Bishop Carlton Pearson, a Charismatic minister, is the founder of the Azusa Interdenominational Fellowship of Christian Churches and the pastor of Higher Dimensions Family Church in Oklahoma. Pearson preaches the "gospel of inclusion," a controversial doctrine claiming that Jesus Christ saves all people no matter what their beliefs or actions. He spoke with Beliefnet recently about what his theology means for non-Christians.

Could you describe your message--the "gospel of inclusion"--in a nutshell?

The Gospel of Inclusion is the exciting and liberating news that in the finished work of the cross, Jesus redeemed the entire world to God from the cosmic and organic sin imposed upon it by Adam, the original man. In effect, the world is already saved, they just don't know it; and, unfortunately, most Christians don't believe it. First Timothy 4:9-10 says, "...we have put our trust in the living God who is the Savior of all men, and especially those who believe." Jesus did not just die for Christians, He died to redeem, reconcile, and ultimately save the Cosmos.

Jesus was not a Christian, He was a Jew. God, however, is Spirit and cannot be confined exclusively to any particular religion including Christianity. He's not Jewish or Christian or Hindu or Buddhist; yet, He is all of that if we want or need Him to be, while at the same time, none of it conclusively, because He can't be and, in fact, is not limited to a person's or culture's perception of Him.

He loves everybody, He understands everybody, and He has a covenant with everybody-again, whether they know it or not.

Every human being in the history of the planet was created in the image and likeness of God. Anything else is an impersonation. God sees Himself in everybody, in every belief system, in every icon, perhaps even the devil. The devil can't subsist on his own. He came from God, has a specific assignment, and carries it out well.

The devil is in the image of God?

In the totality of [God's] vastness, there is evil. But the evil of God is not the way we perceive evil. It's a distortion of good, good in a different form. With God, there is no bad in the sense that our human consciousness understands "bad." Scripture teaches that everything that is or was made, was made or created by God and that everything God made was good. (Gen. 1:31, John 1:3 and Col. 1:15-20). Everything works for good, for God and has a specific and designated purpose.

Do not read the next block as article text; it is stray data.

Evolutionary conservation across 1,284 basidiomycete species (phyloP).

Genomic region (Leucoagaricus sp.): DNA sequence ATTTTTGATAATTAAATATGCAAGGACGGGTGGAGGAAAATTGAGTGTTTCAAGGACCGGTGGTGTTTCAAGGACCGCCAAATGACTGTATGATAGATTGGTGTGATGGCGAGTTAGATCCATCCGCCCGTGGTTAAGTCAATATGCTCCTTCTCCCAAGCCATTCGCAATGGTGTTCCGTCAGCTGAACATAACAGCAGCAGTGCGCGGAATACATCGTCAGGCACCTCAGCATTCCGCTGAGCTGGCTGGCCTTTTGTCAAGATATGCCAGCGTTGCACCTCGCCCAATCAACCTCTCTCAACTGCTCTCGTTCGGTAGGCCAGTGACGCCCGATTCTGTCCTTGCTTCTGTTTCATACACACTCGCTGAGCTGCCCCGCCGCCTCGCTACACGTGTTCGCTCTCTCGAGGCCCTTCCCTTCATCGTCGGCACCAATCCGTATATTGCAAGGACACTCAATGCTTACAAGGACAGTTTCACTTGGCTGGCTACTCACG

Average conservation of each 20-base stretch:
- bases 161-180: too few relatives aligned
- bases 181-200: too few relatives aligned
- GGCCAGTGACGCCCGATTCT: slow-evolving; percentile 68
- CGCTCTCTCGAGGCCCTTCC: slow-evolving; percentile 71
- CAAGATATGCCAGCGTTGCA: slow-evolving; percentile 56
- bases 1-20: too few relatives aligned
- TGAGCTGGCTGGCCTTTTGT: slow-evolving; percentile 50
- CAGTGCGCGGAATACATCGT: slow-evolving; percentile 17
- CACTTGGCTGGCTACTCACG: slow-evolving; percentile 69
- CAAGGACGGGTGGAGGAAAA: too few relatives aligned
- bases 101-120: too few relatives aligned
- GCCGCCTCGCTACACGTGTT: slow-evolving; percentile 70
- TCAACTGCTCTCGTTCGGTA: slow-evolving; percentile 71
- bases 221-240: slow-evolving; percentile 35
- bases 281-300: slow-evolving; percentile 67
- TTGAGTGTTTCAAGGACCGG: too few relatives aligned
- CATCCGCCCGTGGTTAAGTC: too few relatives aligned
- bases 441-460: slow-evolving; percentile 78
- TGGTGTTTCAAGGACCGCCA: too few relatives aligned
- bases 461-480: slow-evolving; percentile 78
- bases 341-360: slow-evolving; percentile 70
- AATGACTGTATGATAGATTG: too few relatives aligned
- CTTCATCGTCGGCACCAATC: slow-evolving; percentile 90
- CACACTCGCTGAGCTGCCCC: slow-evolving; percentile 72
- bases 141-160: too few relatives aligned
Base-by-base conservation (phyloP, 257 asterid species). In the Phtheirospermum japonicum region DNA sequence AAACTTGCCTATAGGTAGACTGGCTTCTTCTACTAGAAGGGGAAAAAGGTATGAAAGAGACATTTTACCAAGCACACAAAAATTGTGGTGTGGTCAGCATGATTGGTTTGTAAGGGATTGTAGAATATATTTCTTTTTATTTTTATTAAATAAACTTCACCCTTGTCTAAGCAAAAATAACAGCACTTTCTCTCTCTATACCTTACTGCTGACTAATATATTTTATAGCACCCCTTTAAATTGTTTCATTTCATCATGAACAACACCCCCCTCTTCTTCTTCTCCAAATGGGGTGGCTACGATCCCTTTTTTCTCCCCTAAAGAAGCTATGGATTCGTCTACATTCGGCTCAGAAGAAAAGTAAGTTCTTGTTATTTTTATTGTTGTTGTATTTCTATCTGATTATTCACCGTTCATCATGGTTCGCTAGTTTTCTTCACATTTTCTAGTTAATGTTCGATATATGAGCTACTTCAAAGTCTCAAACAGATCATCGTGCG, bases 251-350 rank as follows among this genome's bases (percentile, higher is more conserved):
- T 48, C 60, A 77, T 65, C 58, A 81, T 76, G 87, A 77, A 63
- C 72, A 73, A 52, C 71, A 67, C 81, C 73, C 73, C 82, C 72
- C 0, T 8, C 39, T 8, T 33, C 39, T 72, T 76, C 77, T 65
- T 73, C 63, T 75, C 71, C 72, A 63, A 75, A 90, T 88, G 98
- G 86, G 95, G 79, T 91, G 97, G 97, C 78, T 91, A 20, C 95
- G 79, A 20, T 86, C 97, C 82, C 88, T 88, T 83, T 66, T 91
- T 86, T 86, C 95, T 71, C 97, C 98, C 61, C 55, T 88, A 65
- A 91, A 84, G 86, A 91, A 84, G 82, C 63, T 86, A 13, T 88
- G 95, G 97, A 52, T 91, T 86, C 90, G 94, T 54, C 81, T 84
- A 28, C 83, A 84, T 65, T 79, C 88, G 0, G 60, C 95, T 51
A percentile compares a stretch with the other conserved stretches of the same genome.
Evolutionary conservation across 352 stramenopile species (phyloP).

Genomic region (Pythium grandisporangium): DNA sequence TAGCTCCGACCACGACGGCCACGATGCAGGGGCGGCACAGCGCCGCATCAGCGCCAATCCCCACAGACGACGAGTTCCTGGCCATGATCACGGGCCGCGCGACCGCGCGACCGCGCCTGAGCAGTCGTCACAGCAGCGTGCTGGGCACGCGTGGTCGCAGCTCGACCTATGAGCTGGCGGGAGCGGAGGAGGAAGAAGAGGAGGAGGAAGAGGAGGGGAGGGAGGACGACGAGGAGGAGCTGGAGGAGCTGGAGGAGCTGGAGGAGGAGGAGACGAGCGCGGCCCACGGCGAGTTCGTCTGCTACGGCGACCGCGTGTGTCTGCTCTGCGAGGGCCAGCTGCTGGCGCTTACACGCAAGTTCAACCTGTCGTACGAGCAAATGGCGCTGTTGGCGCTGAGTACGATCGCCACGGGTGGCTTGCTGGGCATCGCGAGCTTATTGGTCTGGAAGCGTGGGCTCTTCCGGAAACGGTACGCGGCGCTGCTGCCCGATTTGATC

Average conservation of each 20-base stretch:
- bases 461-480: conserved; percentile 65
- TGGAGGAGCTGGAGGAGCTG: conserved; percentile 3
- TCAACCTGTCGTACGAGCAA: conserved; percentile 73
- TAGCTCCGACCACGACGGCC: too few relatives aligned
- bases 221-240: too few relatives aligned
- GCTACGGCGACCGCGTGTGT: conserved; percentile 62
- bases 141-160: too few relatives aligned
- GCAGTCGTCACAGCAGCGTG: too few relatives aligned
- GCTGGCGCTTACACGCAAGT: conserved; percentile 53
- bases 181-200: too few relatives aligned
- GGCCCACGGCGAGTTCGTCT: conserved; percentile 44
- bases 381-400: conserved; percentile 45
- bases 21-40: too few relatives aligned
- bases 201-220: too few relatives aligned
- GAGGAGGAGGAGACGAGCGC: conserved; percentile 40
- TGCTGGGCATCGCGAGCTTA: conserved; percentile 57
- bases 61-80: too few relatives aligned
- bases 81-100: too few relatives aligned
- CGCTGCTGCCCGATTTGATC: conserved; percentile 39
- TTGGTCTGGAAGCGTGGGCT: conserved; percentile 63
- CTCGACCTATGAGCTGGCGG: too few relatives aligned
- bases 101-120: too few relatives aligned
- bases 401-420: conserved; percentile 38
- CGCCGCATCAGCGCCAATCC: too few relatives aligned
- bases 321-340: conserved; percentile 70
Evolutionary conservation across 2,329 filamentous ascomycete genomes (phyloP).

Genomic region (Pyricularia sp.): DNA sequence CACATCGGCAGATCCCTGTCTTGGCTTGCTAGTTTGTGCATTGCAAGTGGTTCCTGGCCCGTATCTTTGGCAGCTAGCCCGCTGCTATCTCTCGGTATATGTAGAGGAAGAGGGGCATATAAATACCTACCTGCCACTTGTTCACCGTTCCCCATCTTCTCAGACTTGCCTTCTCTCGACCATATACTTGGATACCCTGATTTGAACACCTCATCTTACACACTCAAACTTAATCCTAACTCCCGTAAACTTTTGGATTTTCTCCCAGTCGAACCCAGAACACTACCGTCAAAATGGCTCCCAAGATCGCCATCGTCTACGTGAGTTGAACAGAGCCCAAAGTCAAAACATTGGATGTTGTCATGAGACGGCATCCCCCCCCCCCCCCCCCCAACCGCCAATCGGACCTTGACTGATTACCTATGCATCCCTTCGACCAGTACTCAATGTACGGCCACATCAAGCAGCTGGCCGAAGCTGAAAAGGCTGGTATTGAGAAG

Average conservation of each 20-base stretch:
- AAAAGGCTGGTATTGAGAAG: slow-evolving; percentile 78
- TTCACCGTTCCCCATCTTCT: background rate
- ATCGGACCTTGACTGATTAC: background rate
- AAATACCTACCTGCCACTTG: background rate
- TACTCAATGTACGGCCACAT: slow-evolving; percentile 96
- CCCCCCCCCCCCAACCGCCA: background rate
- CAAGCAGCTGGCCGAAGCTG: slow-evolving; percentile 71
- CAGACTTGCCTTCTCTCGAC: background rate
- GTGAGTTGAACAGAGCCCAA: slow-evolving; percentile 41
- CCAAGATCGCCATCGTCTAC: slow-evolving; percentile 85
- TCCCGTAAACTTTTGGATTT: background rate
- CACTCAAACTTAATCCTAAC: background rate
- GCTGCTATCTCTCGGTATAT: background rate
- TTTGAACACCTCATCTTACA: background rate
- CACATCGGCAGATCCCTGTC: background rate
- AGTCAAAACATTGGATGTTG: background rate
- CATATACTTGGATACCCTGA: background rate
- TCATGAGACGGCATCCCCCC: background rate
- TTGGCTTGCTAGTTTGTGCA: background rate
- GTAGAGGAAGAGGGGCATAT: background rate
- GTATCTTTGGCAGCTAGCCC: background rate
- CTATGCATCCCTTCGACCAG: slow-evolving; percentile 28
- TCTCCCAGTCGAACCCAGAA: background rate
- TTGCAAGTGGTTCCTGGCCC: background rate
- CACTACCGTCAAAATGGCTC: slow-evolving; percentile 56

According Isaiah 54:16-17, nothing the devil does, even though it may appear to us as destructive, will ultimately prosper. It is temporary, it has a purpose, and is ultimately accountable to the sovereign God.

So everyone is saved through the cross and through Jesus, but people don't have to believe that?

It's just like the sun's rays reach Christians, Muslims, Buddhists, atheists, and backsliders. Do you have to believe in the sun for it to shine on you? How do you receive sunlight? Even on an overcast day, the solar rays reach the planet, and you will see it and feel it and receive it. You have no choice or vote on the matter. The S-o-n of God is as inclusive and non-discriminatory in his light and warmth as the s-u-n is.

You don't have to do anything or believe anything. You can be born blind, but the sunlight will still shine on you. God is greater and bigger than the s-u-n, he created and can override any resistance to him. And by his Grace he does.

Everyone loves Christ. The word "Messiah" simply means "anointed one." All the religions spiritually overlap and are intertwined. They all have meaning and all should be respected and valued. I'm discovering that the Prophets are basically saying the same thing; it is the theologians that are confused.

So how do you answer critics who quote the gospel verse "No one comes to the Father except through me"?

When my detractors interpret that passage, they tend to mean, "No one comes to God except through 'Christianity' rather than Christ." They think it means "no one can get to the Father except you (they) get down on their knees, confess Jesus, and jump through all the traditional religious hoops in order to reach God." But that scripture doesn't mean that at all.

For example, the door you entered through to get into your office building. Did you kiss it, acknowledge it, or ask it to let you enter through it? Thousands of people may walk through that door and not pay any attention to it at all; in fact, most don't. But because the door is unlocked and open, they simply go through to gain access to the inside of the building.